Can't play, won't play

Psychotherapist Paul Van Heeswyk on the divisions between children and adults
Click to follow
The Independent Culture
We don't know who first discovered water but we do know it wasn't a fish. It is those in unfamiliar or uncomfortable settings, those out of their element as refugees of class, religion or race, who often have the best chance to challenge the paradigms of their age and give us new things to see.

Who might we turn to for a different observation on our "natural" division between adults and children, those two species that have gazed at each other for centuries across the pubertal fault-line in mutual, awkward envy?

We adults were children in our previous lives and expect to speak, in distant authority, of and to our own children. How, though, are children to know of adulthood? Worse, how are we to know ourselves?

George, an opponent of mine in weekly psychotherapy, looks a promising candidate for an unusual take. He tells me one day that he cannot play games with his children because, as a child, he could not even play games with himself:

"I had little tolerance for so called 'free' play. I liked to conform and I loved routines. Nowadays, I like best to come home late from work and discover that the children are asleep."

We have him on two counts. Since, as everyone knows, play is the defining characteristic of childhood, George, it seems, was never a child. And, since adulthood is a set of approved behaviours and postures towards children, a blank screen for the projection of the emerging selves of children, he is not an adult, either. George is our man.

"I feel bad I don't behave as I think I should around my children," continues George, "but I sometimes wonder whether they expect the behaviour I demand of myself." He asks how people like me can be so confident in our claims as to what children really need.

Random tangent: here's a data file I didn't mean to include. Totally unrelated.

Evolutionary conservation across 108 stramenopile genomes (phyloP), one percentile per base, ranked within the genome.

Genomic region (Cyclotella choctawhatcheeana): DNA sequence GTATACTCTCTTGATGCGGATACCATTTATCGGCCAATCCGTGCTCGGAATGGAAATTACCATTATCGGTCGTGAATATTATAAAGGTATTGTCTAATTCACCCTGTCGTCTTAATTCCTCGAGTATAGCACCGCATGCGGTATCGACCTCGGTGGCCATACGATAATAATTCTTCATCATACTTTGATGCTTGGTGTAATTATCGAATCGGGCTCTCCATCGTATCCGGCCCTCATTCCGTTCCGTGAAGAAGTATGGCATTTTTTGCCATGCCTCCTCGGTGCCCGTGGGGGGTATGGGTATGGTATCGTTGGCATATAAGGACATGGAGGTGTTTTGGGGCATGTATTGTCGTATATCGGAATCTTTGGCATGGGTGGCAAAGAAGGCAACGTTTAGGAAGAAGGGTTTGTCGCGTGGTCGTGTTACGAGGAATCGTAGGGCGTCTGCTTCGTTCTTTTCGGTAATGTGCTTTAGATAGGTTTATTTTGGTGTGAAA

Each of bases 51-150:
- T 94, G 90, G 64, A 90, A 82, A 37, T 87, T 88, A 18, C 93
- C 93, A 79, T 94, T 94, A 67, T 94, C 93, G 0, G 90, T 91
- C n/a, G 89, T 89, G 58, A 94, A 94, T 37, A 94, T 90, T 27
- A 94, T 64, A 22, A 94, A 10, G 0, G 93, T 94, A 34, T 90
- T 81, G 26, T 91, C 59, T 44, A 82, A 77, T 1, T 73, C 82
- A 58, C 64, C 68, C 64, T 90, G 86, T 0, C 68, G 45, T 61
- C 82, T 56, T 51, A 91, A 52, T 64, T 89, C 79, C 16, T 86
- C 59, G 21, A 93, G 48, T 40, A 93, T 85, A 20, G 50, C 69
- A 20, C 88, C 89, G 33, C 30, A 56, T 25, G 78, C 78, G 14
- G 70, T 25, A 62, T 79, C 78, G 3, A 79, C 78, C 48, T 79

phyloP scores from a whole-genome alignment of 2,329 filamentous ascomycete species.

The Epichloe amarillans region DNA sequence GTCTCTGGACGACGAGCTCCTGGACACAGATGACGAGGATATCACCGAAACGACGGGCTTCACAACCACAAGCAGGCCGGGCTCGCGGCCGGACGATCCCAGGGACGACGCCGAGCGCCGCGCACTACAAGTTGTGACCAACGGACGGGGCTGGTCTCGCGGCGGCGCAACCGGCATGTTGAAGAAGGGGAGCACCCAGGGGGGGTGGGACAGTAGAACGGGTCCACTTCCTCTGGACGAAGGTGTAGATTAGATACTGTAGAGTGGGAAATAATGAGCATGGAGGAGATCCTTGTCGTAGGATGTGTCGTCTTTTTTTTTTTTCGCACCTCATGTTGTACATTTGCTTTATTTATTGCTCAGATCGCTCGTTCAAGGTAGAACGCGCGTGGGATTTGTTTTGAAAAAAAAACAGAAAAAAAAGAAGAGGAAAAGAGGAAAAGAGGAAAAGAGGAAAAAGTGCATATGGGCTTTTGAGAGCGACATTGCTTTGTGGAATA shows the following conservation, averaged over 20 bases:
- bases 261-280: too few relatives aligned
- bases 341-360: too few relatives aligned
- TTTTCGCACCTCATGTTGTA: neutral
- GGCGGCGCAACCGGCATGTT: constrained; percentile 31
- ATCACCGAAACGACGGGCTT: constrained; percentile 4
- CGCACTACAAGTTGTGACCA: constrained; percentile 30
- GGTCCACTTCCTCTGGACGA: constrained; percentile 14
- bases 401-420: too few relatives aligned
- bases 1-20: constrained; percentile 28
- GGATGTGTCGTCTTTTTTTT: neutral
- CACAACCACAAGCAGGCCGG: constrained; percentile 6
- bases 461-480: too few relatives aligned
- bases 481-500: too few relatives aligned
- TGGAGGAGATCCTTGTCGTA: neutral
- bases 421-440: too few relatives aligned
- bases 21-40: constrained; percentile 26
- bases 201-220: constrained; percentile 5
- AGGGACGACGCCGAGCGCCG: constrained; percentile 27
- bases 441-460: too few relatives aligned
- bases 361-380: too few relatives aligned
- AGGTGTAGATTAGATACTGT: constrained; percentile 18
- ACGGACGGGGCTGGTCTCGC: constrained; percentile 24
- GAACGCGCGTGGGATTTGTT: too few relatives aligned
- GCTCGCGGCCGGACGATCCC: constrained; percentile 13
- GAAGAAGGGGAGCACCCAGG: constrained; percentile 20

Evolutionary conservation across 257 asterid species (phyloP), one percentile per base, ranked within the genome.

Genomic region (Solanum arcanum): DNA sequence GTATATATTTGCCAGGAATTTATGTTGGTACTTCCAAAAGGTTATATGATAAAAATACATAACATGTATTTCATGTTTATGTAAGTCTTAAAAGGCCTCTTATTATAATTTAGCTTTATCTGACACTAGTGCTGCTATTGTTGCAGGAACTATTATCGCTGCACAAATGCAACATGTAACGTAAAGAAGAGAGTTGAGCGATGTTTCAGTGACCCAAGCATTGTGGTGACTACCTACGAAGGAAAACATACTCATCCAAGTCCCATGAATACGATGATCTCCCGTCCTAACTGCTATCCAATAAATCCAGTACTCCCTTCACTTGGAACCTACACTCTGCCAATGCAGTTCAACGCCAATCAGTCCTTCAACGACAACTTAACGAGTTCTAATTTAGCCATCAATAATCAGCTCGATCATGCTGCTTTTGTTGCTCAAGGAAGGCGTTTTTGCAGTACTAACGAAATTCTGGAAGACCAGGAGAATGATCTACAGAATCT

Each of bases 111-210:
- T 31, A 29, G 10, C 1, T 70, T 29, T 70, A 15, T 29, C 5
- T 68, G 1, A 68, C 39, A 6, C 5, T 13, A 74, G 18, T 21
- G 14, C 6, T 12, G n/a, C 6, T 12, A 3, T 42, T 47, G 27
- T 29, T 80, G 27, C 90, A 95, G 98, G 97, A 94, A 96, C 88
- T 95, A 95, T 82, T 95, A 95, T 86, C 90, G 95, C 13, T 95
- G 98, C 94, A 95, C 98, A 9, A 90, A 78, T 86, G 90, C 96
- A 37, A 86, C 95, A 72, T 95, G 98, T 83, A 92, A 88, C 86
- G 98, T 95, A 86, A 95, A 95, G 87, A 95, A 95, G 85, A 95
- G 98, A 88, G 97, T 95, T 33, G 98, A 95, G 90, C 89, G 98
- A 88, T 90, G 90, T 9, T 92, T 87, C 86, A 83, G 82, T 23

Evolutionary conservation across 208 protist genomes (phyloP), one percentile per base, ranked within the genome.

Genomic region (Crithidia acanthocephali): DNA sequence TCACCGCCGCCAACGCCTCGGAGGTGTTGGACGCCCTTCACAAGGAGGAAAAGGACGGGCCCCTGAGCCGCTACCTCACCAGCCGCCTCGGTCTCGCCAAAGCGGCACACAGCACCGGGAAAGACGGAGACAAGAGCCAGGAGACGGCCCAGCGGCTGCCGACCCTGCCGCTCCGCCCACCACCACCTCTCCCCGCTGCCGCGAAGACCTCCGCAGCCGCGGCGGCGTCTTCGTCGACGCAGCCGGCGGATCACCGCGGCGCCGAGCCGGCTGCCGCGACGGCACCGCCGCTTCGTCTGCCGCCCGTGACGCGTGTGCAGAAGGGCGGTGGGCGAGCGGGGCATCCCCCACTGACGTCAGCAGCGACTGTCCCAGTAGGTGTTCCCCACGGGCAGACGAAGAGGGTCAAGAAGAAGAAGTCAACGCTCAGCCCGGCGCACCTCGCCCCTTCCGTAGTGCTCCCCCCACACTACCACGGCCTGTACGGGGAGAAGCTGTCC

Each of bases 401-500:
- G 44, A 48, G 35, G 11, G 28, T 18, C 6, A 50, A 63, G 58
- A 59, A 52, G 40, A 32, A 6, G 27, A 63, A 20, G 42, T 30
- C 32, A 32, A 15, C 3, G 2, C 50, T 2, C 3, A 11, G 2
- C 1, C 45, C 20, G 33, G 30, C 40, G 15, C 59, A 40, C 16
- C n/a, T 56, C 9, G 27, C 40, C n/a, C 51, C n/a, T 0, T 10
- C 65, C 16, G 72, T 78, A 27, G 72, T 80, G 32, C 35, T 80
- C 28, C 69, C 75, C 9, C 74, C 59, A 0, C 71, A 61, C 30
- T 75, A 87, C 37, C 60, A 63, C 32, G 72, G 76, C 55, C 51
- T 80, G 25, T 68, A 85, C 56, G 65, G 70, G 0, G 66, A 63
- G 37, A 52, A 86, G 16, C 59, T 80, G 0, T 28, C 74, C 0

It is a good question, of course. Official psycho-analysis is embarrassed by the brazenness of its most central thesis when it writes its Good Behaviour Guides. In consulting rooms and seminars, we seem able to remember how the unconscious mind operates through fantasy to create or constitute reality. Young people and grown-ups are fluid constructions of desire and anxiety and must, of necessity, resist attempts to normalize or bind them to the fixed certainties of so-called development.

How can we, in this mood, define the adult self? Adults are in earnest. Adults are responsible and committed, sad and suffering but with virtuous fortitude. Adults make commitments in regard to lifework, sexual intimacy and care of the young, and adults legislate to stop children from doing what they themselves do and, at the same time, compel them to do what they do anyway: learn. We adults do not, of course, make laws that force us to work or study. There is no need. We are not children.

Adults are experienced, knowledgeable, big, competent, powerful and over18. And, Freud notwithstanding, the adult is that genus that has crossed over into erotic life. One hundred years of psychoanalysis and, in the popular culture at least, the definitional base of adulthood is still sexual. Let's keep it that way, before there is any trouble.

Comments